cott Walter has been attending car shows since the age of 13 with his father. “My father was into it since he was in high school, and then he had gotten out of it and he got back into it with me when I was young,” Walter recalled. Now the proud owner of a 1989 Corvette L98, the Laﬂin resident joined the Corvette Club of NEPA and has participated in many charity events since, though Music, Motors, and More may be the most unique one yet. “We do a lot of club events. We do a lot of driving events. This is the ﬁrst show we’re doing in a number of years,” Walter noted. “It was an invitation from Live Nation and we decided to take it up.” It will be showcasing 20 different classes, with registration at 8 a.m. until noon for $15, which includes admission to the entire event for the driver and those in the car. Judging is at 12:30 p.m., and awards will be given at 3 p.m. “It’s a long day of hard work, but it’s enjoyable,” Walter said. He agreed that this event could attract those
“The reason, personally, that I got involved was I was intrigued by the engineering. I’m into mechanical things.”
who may not normally attend car shows, and they may walk away with an appreciation for these polished vehicles, particularly the corvettes that have left an indelible mark on him. “The reason, personally, that I got involved was I was intrigued by the engineering. I’m into mechanical things,” he said of corvettes. “It’s America’s ﬁrst true sports car.” A motorcycle show presented by members of the Wyoming Valley Children’s Association will also satisfy motorheads looking to check out a chopper or two.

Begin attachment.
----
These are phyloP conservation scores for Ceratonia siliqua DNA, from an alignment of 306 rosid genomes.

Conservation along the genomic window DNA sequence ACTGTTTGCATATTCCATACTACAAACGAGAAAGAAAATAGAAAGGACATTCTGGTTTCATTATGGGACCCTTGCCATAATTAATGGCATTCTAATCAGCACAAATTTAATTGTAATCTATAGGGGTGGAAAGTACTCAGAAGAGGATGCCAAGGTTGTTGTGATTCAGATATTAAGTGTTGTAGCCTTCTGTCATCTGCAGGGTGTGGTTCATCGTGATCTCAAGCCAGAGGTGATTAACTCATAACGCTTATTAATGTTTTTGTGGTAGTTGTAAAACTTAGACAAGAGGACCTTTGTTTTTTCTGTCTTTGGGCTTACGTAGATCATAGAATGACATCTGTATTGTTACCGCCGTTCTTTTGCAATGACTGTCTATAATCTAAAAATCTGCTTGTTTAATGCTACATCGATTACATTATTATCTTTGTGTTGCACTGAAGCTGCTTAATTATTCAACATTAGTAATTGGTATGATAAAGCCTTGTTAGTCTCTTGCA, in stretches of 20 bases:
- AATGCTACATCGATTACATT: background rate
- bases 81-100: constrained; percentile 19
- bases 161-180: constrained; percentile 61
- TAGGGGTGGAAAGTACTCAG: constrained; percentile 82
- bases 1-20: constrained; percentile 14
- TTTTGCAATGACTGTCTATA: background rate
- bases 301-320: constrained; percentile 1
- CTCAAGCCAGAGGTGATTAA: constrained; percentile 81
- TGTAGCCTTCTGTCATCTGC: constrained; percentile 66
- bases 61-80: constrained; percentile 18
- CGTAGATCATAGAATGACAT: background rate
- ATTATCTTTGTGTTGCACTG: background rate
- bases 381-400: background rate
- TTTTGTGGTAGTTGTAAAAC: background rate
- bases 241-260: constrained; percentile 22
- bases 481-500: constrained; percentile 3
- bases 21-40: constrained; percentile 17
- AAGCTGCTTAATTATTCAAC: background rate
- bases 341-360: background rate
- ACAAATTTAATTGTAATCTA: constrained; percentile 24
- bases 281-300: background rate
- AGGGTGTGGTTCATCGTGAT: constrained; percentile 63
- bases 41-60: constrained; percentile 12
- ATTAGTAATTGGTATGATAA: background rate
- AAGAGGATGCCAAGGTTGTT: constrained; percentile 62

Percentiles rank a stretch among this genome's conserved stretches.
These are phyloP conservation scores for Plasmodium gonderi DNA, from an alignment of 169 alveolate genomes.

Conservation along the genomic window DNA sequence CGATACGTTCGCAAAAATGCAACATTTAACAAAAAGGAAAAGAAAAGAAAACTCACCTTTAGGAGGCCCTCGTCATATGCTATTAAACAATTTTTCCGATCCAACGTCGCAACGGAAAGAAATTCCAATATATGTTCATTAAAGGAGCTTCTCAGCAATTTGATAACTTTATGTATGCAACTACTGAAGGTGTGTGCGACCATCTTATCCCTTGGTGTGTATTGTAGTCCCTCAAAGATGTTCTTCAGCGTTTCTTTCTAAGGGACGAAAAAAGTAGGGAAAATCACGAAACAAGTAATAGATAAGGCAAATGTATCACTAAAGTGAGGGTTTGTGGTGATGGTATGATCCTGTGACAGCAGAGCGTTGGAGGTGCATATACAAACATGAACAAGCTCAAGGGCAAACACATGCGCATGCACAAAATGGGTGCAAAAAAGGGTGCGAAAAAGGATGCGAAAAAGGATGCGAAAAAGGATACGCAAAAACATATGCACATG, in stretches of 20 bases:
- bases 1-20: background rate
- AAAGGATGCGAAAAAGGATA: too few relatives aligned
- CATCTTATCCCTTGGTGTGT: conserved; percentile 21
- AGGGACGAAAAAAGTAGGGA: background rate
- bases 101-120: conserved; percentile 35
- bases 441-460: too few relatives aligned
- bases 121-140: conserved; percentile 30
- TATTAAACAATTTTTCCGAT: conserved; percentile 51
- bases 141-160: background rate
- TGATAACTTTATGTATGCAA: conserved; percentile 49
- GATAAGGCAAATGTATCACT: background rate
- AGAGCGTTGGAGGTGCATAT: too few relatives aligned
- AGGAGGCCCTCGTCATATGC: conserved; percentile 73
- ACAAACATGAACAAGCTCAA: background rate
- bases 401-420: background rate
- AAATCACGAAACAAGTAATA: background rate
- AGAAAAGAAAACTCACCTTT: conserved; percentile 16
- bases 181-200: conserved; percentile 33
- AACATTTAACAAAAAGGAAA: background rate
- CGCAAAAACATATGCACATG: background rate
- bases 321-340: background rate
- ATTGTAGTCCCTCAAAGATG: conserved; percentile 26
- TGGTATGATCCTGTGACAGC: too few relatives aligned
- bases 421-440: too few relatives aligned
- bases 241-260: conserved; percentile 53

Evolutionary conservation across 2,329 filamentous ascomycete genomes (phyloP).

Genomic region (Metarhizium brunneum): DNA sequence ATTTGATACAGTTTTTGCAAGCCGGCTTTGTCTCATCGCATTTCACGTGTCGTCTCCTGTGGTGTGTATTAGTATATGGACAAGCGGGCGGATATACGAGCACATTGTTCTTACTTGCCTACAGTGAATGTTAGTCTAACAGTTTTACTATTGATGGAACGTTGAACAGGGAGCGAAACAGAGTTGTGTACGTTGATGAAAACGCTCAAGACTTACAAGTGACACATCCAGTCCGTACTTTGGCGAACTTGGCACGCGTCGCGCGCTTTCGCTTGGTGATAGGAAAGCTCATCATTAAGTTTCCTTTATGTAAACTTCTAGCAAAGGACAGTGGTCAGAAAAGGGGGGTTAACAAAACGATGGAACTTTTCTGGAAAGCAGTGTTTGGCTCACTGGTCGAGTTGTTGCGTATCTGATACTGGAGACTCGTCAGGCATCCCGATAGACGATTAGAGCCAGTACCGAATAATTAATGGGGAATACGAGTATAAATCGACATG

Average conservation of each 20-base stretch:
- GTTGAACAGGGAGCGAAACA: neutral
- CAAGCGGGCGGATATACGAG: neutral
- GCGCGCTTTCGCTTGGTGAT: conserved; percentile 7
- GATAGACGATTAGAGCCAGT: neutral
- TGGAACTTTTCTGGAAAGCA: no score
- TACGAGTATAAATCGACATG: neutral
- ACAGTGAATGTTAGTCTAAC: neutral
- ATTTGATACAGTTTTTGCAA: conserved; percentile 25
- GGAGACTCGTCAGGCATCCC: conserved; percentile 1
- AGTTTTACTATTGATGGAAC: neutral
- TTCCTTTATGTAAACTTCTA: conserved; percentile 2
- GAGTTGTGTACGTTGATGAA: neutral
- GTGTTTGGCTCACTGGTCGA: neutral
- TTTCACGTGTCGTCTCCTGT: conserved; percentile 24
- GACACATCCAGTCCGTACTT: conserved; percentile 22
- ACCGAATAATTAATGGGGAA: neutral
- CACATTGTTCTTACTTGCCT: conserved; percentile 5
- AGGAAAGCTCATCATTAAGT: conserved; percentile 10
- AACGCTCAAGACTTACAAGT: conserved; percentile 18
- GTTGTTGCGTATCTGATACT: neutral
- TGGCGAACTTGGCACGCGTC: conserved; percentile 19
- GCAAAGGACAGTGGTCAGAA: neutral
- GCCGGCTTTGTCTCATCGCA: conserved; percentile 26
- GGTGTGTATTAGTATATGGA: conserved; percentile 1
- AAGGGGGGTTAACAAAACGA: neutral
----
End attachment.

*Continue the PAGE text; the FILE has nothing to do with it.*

ith all this combined with handmade crafts and delicious food, what other reason would you possibly need to go? Well, Alan K. Stout can think of a pretty good one. The community and resource development coordinator with Catholic Social Services has been teaching an anti-bullying course at Wyoming Valley West Middle School as part of The Bridge Youth Services’ Anti-Bullying Program, and he’s learned quite a bit about what kids go through and why bullying occurs. “You’d be surprised at how remarkably candid they can be with why they’re there,” Stout pointed out. “They’ll tell me what they did; I’ll ask them why. Obviously a lot of times they don’t have a good answer for that, so we need to try to get to the root of it a little bit. There’s a pretty prevalent theory that bullies at some point in their lives were bullied… They’re taking that behavior that they’ve learned and projecting it out to others. They can talk about that if they want to. It’s all about getting it out there and trying to move forward.”